Devastating California wildfire changes college trajectory of ASU grad
Editor’s note: This story is part of a series of profiles of notable spring 2023 graduates.
Forest fires deeply affect the areas they burn, destroying everything from infrastructure to lives. They also have the power to change the trajectory of personal choices and life plans. Such is the case for Connor Ellsworth, who chose a college and career based on the experiences he immersed himself in after the 2018 Carr Fire in Northern California.
Ellsworth is graduating with a bachelor’s degree in sustainability and geographic information systems in May, which he chose to study after spending months aiding in the cleanup and recovery efforts after that devastating fire. He said his choice of attending ASU was based on several factors, including the school charter.
“I strongly agree with ASU’s charter, and I wanted to contribute to a university that seeks to make higher education more accessible,” Ellsworth said. “In addition, I am enthusiastic about the School of Sustainability, which, I believe, is the first program of its kind in the nation. Lastly, ASU’s interdisciplinary studies program allowed me to incorporate additional disciplines into my course of study, such as geographic information sciences.”
After seeing the devastation wrought by a forest fire, Ellsworth was determined to study how climate change affects people and the planet. Growing up in Mesa, Arizona, he knew he wanted to attend college, but wasn’t sure of his trajectory. After the Carr Fire, which destroyed more than 1,000 homes, he knew what he wanted to delve into and leaned on guidance from his professors, staff and peers to have a successful career as a Sun Devil.
When the Carr Fire broke out, I was living in Northern California and was personal friends with people who were directly affected,” Ellsworth said. "After the fire had been extinguished, I spent months helping with clean-up efforts. That year, I learned how profoundly climate change impacts an environment and community. I wanted to help more, so I decided to study sustainability at ASU.”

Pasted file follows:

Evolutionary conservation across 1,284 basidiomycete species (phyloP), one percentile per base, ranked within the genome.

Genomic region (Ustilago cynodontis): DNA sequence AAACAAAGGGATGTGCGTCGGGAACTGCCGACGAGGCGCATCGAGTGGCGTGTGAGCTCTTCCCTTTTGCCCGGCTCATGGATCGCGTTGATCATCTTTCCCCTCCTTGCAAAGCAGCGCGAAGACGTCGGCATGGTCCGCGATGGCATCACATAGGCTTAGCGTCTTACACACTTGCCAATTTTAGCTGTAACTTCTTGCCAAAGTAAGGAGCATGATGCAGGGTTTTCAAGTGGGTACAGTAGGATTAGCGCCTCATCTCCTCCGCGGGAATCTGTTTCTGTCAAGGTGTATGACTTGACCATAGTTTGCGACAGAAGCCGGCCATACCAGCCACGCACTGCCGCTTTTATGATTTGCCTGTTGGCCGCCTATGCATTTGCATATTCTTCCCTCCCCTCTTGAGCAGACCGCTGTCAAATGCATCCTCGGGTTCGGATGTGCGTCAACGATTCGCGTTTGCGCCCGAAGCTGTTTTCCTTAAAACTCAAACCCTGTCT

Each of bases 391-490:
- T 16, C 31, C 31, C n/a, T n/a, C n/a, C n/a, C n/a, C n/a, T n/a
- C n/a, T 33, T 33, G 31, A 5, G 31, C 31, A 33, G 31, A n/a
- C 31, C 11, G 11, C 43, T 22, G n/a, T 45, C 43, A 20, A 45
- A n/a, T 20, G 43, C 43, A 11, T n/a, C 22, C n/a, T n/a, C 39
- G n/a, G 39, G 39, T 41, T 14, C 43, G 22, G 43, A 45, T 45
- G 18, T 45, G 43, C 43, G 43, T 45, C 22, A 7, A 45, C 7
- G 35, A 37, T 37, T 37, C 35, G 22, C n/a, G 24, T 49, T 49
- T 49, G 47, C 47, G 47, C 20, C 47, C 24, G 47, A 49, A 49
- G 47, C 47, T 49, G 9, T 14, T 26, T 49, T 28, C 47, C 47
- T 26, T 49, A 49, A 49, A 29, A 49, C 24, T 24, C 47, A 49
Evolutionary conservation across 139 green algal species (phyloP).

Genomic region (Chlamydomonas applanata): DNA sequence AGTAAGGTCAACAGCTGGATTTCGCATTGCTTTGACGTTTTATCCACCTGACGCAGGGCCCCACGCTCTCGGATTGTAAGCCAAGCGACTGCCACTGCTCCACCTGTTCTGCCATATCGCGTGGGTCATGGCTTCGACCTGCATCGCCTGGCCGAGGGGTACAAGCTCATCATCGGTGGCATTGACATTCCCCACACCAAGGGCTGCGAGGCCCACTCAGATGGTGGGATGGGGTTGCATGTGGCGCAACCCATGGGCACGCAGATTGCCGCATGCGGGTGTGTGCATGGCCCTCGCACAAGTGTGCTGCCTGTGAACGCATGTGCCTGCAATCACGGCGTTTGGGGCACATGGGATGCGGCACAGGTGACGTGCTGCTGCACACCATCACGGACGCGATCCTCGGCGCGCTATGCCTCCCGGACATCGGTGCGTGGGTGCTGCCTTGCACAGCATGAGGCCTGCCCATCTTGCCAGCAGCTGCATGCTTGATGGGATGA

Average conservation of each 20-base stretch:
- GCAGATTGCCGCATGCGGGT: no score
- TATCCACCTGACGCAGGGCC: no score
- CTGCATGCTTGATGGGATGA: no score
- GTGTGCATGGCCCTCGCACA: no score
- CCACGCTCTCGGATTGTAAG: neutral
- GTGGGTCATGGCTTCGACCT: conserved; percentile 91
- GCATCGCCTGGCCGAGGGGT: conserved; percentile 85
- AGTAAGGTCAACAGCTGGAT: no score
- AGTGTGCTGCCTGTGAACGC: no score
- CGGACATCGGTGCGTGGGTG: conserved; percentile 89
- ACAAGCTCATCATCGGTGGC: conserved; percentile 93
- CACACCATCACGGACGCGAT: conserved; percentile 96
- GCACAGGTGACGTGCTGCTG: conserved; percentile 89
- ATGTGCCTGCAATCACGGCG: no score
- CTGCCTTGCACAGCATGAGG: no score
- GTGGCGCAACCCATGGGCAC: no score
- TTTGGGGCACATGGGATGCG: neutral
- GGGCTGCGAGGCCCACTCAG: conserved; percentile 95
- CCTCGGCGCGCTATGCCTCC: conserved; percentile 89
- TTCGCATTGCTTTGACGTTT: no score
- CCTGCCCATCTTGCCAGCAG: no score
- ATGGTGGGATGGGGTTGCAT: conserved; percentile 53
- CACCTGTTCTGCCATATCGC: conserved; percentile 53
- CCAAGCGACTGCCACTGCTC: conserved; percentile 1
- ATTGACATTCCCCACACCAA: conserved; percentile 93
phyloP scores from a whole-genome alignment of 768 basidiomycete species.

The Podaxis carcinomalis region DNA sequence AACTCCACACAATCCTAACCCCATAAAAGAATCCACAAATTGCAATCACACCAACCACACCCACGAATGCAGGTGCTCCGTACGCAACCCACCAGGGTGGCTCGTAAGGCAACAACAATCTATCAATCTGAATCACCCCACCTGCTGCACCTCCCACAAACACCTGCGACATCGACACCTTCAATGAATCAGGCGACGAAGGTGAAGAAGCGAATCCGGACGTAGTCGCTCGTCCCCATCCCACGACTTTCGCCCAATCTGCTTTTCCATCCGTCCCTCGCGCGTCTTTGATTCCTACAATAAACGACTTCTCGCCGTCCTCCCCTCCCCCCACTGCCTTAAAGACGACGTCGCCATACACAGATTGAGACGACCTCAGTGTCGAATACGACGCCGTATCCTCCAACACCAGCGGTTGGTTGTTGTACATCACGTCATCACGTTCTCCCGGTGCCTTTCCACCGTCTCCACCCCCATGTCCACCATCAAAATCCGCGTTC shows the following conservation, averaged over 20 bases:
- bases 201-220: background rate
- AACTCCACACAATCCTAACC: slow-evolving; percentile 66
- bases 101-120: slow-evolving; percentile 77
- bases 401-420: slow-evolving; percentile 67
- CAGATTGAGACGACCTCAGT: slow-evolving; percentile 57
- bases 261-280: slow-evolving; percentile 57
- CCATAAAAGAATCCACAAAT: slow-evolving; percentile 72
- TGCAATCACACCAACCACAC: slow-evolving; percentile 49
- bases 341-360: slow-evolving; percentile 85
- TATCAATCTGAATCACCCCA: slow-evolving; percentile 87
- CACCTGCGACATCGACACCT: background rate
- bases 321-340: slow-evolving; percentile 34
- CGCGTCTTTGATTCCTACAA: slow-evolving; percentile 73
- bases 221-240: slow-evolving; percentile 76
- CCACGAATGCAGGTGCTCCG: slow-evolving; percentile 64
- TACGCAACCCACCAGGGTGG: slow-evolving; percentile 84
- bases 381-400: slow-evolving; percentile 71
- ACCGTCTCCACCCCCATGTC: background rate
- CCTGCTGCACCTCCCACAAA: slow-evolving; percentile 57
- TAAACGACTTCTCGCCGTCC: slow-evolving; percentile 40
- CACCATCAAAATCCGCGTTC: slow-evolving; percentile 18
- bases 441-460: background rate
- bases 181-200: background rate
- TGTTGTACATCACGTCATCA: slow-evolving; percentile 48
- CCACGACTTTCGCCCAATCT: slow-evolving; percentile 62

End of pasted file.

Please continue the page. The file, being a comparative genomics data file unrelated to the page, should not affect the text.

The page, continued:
Prior to commencement, Ellsworth shares some highlights of his time as a Sun Devil.
Q: What’s something you learned while at ASU — in the classroom or otherwise — that surprised you or changed your perspective?
A: Before my studies at ASU, I had not been fully aware of how changes in an environment disproportionately impact the most vulnerable members in a community. Environmental efforts are central to human rights.
Q: Which professor taught you the most important lesson while at ASU?
A: In the spring of 2021, I took IDS 312 (Integrative Perspectives on Change: Predators, Pets, and Pests). I credit this class and Professor Jada Ach with my ongoing interest in bird conservation.
Q: What is the best piece of advice you’d give to those still in school?
A: Learn to ask for help when you need it. As a student with dyslexia, I struggled in academics an unbelievable amount until I went to the Student Accessibility and Inclusive Learning Services office for help.
Q: What was your favorite spot on campus, whether for studying, meeting friends or just thinking about life?
A: I love the balcony on the seventh floor of the Life Science Building. When I am having the most difficult days, I can go up there between classes and look over the entire Valley. That view has a measurable impact on my well-being.
Q: What are your plans after graduation?
A: I plan to focus on environmental education and making education more accessible to students. In my responsibilities at ASU as an outreach success coach and campus experience manager, I have visited high schools throughout the Valley helping students overcome academic challenges and prepare for college. Working with these youth has filled my life with a great deal of meaning, and I am enthusiastic about further opportunities to work with young people.
Q: If someone gave you $40 million to solve one problem on our planet, what would you tackle?
A: I would help provide resources to people affected by natural disasters. There’s a growing need for that sort of support and having resources that can be mobilized quickly can make a world of difference.
Written by Andrew Lyne, student life storyteller.